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John LaForge: Senior nonviolent resister celebrates nuclear ban treaty the hard way

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Monday 22 January marks the third anniversary of the coming-into-force of the Treaty on the Prohibition of Nuclear Weapons.

The TPNW has 70 “states parties” (signed and ratified) and 23 more governments (signed) moving to see it ratified. Its entry-into-force will be celebrated all over the world as the best means of preventing accidental or deliberate attacks with the most poisonous and catastrophic weapons in human history. The treaty’s universal enforcement would also end today’s use of nuclear weapons, employed as they are by nine governments the way hostage-takers point a loaded pistol: without pulling the trigger, they still get what they want, usually. They use that pistol.

The nuclear-armed states have dismissed the TPNW as a political annoyance, a naïve aspiration of an unschooled group of lesser UN members — the 122 out of 193 that voted for enactment.

However, it was no tangent but a super-majority of UN members that finally decided that the nuclear weapons powers must have lied when they promised, in 1970, in Article VI of the Nonproliferation Treaty (NPT) “to pursue negotiations in good faith on effective measures relating to cessation of the nuclear arms race at an early date”, etc., etc. After 57 years, “at an early date” has become the laugh line of international law. The phrase was vague enough for nuclear powers to ignore it indefinitely, while asserting their lawful adherence. The U.S. state department still claims on paper, “The United States is in full compliance with all of its NPT obligations, including Article VI.”

Fed-up with decades of lip service, 122 United Nations governments took to heart the NPS’ Art. VI mandate to pursue disarmament in good faith, and, in 2017, they produced the TPNW. The treaty is now part of the “rules-based order” that President Biden, the State Department, and the Pentagon love to pose with.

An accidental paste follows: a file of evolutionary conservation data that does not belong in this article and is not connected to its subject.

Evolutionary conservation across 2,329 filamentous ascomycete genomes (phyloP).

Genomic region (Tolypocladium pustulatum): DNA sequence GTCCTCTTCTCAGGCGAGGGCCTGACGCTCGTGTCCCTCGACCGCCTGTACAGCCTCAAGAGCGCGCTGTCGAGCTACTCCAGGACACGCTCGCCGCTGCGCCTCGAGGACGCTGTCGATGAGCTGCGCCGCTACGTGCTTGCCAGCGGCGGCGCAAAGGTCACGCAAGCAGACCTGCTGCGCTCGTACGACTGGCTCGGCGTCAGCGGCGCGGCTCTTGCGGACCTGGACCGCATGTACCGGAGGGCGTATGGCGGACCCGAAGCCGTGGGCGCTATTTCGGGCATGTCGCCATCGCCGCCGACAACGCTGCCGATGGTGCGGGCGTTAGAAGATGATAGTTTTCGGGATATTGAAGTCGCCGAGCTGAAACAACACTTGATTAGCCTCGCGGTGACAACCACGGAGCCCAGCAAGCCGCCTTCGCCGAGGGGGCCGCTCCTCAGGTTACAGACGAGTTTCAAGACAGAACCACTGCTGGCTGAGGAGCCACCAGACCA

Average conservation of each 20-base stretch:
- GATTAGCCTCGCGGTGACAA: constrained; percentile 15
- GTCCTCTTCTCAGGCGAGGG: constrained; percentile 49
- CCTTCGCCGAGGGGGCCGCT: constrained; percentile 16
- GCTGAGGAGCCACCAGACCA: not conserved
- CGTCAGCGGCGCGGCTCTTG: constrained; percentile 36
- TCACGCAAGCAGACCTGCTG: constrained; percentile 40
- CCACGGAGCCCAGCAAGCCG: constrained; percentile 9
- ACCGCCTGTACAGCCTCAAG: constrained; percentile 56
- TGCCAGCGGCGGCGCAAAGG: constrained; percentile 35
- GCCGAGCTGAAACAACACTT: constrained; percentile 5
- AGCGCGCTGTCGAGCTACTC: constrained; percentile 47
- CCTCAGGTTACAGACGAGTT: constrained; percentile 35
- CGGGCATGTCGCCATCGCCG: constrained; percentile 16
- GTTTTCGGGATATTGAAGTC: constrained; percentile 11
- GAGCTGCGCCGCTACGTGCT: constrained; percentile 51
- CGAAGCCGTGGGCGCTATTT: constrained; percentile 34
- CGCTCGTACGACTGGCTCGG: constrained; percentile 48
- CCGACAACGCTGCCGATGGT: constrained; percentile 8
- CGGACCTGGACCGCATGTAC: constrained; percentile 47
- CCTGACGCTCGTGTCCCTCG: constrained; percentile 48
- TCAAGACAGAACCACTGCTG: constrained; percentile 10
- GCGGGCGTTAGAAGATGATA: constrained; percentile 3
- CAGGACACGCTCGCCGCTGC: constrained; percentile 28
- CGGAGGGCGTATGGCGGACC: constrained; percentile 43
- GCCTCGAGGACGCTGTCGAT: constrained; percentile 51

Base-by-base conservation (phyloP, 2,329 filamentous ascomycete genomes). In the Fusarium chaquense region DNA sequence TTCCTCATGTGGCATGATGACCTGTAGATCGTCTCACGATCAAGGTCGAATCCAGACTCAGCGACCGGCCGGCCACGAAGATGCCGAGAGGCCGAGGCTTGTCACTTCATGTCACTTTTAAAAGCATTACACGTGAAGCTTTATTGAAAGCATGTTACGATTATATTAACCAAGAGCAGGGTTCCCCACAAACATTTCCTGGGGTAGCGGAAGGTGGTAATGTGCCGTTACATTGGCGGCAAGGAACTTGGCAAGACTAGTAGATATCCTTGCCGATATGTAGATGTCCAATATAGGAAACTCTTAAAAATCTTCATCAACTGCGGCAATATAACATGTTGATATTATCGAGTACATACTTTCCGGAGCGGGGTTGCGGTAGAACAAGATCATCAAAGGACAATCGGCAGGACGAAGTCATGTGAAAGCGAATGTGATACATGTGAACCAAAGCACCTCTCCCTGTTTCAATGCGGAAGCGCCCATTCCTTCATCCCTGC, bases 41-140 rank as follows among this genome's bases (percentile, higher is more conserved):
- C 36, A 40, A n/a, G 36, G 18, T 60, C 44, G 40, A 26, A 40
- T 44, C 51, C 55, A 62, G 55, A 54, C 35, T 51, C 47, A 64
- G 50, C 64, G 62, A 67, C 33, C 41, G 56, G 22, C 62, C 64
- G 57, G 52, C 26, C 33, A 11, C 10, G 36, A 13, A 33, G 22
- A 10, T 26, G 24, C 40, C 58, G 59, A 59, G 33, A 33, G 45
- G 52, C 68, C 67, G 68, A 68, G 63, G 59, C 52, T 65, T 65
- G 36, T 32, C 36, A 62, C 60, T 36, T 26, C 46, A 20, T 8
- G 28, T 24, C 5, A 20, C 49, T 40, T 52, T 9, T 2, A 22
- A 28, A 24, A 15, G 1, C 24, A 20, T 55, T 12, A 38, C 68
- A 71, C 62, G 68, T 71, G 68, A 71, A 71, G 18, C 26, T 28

Here in Germany, nuclear attack threats emanate from the Luftwaffe’s Büchel Air Force Base in the form of 15 U.S. nuclear bombs stored and kept ready for Germany’s Tornado jet fighter pilots to drop on Russia. This unlawful “nuclear sharing” (the Nonproliferation Treaty prohibits such transfers) has been the focus of hundreds of protest actions over the years.

After joining a recent protest, U.S. Air Force veteran Dennis DuVall, formerly of Prescott, Ariz, but now living in Germany, will be honoring the TPNW’s Monday anniversary by defending himself in a political trial. Having named an entrance road to the nuclear weapons base a “Crime Scene” with a bit of spray paint, he committed no exaggeration or misdemeanor, considering the United Nations Charter, the Nuremberg Judgment, and the Geneva Conventions. Nonetheless, DuVall was charged with damage to property but will turn the tables in district court in Cochem, Germany, reminding the court that earlier judges in Germany, in the Third Reich, learned the hard way by not refusing to cooperate with state crimes.

Even at 82 years of age, and having already served 60 days in a German prison for previous actions at Büchel, DuVall is not “rehabilitated” and may remind the court as he did in 2020: “I wish to underscore the need for judicial courage to shine a spotlight on preparations for nuclear war taking place at Büchel AFB.  I ask you, Judge, to … or allow me to go unpunished by recognizing the unlawful threat of using nuclear weapons stationed at Büchel AFB.”

A better shout out to the Treaty on the Prohibition of Nuclear Weapons — from a more stalwart nuclear resister — is hardly possible.

John LaForge, syndicated by PeaceVoice, is Co-director of Nukewatch, a peace and environmental justice group in Wisconsin, and is co-editor with Arianne Peterson of Nuclear Heartland, Revised: A Guide to the 450 Land-Based Missiles of the United States.

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